“We often hear retailers describe it as a program, which is not what they get from their frozen bulk offering,” she adds. “So the retailers know that when they’re buying the package, they’re getting a lot more than just meat or case-ready meat. They’re getting all the services that we provide to them.”

Rumba enters the partnership with each retailer stocked with strong demographic data on that retailer’s neighborhood, and backed by products that are attractive in their presentation, shelf-life capabilities and convenience.

McGowan relays that according to Rumba’s research, 8 of 10 multicultural customers shop at a mainstream retailer, but only about half of them buy their meat at that mainstream retailer.

“Whereas the multicultural consumer would have normally gone to an ethnic grocer, such as a carnicería to buy their meat, we provide the mainstream retailer a product that the multicultural consumer will pick up from their meat case,” she says. Those benefits, however, make the most sense for a mainstream retailer, Rumba’s primary target, explains Lin Niles.

“That’s where the brand benefits kick in,” she says. “If a consumer is shopping at a mainstream retailer, they’re going to see the quality, the packaging, the freshness of Rumba, whereas a carnicería or Asian market merchandises differently.”

Cargill Meat Solutions took a courageous leap into this variety-meats vacancy several years ago, planting its flag first in this territory of the market. Thus far, Rumba has been able to reward the company by improving the product offerings, using Cargill’s market research and demographically targeted merchandising.

Pioneers such as Rumba always have the courage to strike first — it’s the very essence of being a pioneer. However, if the pioneer doesn’t have the proper insight or is unable to innovate, competitors eventually erase the pioneer’s lead.

With the strength of Cargill Meat Solutions’ research and experience behind it, Rumba appears poised to maintain its position as the leading provider of fresh variety meats to the multicultural population.

Pinpoint Targets

During his visit to Cargill Meat Solutions’ Wichita, Kan., offices, Andy Hanacek, editor-in-chief of The National Provisioner, sat down with Meredith McGowan, Rumba brand manager, and Donna Lin Niles, Rumba pork brand manager, to discuss the intricacies of Rumba’s targeted multicultural demographics and how the brand uses that information to innovate and improve its offerings. What follows is a portion of the interview:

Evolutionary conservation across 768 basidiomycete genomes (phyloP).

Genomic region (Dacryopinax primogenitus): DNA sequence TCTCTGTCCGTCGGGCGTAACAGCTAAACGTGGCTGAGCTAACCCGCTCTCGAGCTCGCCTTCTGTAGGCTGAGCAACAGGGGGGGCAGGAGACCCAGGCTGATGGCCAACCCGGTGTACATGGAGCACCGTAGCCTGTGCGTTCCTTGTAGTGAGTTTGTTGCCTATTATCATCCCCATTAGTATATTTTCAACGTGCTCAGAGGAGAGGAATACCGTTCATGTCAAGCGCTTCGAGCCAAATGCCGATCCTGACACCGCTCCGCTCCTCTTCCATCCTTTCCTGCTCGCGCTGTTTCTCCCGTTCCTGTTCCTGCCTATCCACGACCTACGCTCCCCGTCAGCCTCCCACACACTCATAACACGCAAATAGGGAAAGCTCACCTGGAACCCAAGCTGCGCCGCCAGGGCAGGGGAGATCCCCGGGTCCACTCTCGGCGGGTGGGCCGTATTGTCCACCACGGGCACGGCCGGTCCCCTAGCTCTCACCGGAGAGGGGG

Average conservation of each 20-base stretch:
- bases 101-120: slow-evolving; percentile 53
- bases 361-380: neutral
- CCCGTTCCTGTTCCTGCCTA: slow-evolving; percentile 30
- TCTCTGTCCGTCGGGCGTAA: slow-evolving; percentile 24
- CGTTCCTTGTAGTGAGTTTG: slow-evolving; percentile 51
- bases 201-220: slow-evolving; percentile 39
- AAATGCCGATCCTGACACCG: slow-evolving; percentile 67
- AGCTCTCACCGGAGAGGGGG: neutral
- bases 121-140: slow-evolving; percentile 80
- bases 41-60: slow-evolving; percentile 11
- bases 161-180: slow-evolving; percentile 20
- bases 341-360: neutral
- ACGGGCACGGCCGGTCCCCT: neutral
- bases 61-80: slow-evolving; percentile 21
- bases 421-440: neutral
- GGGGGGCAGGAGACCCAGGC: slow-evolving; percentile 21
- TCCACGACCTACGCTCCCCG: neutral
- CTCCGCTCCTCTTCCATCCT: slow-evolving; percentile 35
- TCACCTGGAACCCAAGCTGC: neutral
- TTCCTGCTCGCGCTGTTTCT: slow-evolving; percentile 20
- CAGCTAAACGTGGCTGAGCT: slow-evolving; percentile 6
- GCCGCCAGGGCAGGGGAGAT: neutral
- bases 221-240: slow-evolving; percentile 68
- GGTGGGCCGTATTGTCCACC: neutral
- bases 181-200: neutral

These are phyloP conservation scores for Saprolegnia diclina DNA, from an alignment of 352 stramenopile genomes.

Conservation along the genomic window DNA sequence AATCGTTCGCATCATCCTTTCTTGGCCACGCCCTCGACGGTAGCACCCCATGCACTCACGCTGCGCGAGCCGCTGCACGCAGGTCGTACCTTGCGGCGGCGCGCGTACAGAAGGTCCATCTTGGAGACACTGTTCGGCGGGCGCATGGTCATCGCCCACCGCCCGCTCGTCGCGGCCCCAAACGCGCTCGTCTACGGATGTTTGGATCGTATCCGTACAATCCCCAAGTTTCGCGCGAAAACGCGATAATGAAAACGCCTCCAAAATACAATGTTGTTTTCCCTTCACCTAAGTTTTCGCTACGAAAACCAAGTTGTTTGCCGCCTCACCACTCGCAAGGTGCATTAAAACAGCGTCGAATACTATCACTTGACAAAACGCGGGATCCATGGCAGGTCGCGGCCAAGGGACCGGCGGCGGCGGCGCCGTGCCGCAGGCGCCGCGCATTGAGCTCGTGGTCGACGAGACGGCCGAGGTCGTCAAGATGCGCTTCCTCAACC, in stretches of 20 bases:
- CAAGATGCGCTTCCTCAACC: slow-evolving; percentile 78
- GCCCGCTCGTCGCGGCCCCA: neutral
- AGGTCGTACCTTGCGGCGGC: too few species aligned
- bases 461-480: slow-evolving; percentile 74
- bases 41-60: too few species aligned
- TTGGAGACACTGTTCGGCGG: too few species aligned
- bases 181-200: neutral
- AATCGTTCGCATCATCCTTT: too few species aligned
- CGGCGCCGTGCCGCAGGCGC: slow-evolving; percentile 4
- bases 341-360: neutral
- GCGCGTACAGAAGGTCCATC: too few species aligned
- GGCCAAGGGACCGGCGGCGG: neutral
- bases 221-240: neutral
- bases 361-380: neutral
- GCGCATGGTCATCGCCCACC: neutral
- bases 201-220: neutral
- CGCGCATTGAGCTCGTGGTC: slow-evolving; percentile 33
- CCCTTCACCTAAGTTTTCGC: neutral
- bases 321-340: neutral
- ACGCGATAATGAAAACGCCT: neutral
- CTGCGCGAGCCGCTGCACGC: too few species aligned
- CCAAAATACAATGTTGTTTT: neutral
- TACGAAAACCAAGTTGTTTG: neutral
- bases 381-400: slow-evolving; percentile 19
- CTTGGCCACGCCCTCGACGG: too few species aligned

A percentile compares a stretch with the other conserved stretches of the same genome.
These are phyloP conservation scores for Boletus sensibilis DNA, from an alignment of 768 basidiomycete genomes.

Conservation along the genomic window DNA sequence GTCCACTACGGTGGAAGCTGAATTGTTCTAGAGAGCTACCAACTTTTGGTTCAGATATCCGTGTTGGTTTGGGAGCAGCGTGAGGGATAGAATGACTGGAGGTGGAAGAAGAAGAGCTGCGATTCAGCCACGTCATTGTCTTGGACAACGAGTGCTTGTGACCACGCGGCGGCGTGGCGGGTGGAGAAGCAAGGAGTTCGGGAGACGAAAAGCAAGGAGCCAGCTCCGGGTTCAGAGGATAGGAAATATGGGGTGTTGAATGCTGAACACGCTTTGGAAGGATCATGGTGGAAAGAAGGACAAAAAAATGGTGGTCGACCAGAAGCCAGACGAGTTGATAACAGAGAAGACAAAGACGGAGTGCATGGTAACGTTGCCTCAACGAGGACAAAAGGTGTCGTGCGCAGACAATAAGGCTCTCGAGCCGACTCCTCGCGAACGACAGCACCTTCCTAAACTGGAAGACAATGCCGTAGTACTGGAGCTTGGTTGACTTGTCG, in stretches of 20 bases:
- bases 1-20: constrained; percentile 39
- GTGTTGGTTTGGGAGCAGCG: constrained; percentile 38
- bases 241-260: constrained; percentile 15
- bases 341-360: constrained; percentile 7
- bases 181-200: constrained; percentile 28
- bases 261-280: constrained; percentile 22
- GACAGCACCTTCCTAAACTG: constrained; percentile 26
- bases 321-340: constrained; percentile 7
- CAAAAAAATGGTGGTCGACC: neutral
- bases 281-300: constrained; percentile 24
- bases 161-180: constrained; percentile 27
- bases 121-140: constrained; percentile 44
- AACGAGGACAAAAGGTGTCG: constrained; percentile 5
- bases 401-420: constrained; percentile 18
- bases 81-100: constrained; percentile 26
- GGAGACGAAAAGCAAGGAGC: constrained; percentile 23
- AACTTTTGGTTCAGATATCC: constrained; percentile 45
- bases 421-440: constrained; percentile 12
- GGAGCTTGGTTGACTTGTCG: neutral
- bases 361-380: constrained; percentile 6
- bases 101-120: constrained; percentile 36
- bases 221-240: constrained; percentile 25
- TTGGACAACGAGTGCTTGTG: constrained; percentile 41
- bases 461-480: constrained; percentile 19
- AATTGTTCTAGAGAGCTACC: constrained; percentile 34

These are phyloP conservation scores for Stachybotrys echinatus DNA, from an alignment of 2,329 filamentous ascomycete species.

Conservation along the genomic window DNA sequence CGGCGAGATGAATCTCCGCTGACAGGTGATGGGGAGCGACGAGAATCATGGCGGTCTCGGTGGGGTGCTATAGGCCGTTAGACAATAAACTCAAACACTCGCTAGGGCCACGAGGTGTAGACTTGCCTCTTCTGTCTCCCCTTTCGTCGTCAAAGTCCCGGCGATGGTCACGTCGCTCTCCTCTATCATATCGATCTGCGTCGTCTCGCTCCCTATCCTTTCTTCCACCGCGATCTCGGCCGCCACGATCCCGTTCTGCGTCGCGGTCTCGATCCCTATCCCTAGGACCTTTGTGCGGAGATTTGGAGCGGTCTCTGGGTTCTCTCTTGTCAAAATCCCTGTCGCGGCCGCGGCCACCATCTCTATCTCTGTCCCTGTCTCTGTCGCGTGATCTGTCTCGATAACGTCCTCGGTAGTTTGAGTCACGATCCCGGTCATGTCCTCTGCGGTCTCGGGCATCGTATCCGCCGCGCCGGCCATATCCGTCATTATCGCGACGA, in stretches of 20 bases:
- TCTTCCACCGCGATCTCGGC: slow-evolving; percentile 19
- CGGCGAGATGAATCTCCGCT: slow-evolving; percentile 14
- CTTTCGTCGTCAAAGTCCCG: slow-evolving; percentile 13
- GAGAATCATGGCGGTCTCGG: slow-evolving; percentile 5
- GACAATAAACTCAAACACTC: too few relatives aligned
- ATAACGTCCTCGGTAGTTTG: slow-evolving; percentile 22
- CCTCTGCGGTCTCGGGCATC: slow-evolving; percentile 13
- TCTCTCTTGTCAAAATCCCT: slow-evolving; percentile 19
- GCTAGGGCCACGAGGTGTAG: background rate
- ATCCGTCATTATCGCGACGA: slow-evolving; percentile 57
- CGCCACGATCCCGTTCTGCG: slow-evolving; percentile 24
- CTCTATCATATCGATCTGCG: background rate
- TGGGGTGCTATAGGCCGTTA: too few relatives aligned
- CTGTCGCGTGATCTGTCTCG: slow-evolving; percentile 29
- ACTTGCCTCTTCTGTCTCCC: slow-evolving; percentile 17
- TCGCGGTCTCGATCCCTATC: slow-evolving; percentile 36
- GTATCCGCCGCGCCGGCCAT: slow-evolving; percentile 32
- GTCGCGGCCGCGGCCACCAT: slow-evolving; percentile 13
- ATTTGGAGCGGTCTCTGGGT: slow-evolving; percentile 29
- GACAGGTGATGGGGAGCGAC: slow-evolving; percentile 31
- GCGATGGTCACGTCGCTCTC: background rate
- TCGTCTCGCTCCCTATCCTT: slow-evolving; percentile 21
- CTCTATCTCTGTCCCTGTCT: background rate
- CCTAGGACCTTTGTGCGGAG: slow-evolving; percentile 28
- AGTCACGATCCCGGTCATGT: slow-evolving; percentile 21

Hanacek: Does Rumba’s data point to any gravitation of the brand’s consumers toward any specific products or cuts? For example, do your African-American consumers prefer a particular cut that the Asian-American demographic does not?

McGowan: A lot of the products will overlap into all three consumers groups we target, but when the consumers prepare the dishes, the recipes are what make the products their own, specific to their culture.

Lin Niles: Tripe, for example, is an interesting product because it appeals to multiple groups in some way, but the recipe or application is completely different. So with Vietnamese consumers in the Asian-American segment, they have a rice noodle soup named “pho,” in which the tripe is thin-sliced and eaten as part of the pho. It’s not part of the broth. But with Hispanic consumers, menudo uses pork feet as well as tripe, but the tripe is sliced into squares and is a big part of the soup — it’s actually the star of the soup.

McGowan: So, as far as certain consumer groups consuming more of any item, tripe is a good example. Hispanics really love tripe, and Argentinian consumers will buy a lot of the sweetbreads; Asian consumers buy a lot of the pork products; and for African-Americans, oxtail is a good seller.

Lin Niles: Also with the pork items, a lot of these applications are not for stewing or eating them as the center-of-the-plate item, but they’re flavorings. So you’ll see them added to greens or stews to add that certain flavor that you can’t get from anything else.

Hanacek: Are there any other product trends on the pork side that show up in Rumba’s data?

Lin Niles: Again, it depends on the group. Asian-Americans really love cuts like the feet or the ears. Those have certain cooking applications. The ears are kind of like a braised barbecue pork ear, and they’re sliced very thin. The ear has the skin on top and the bottom, and the center is kind of crunchy. The feet, you’ll see that there are several applications, but they can be braised as well and eaten just off the bone that way. With African-Americans, the tendency is toward hocks, jowls and fatbacks, and those are often used as flavorings or stews. You’ll see them with collard greens or cooked into a stew. Sometimes feet are cooked with greens as well. With the Hispanic segment, it really varies by consumer group, but I would say fried pork fatback skins — the chicharrones — are popular. But you also see neck bones cooked into stews and served over rice, or some consumers may turn them into tacos, because they’re meaty.

Hanacek: So based on the demographic data you have, you’re able to tailor the product mix to each individual store based on those trends that you see, right?

McGowan: We are able to tailor that product mix toward the demographic data we have, and that’s part of the overall solution that we offer the retailer.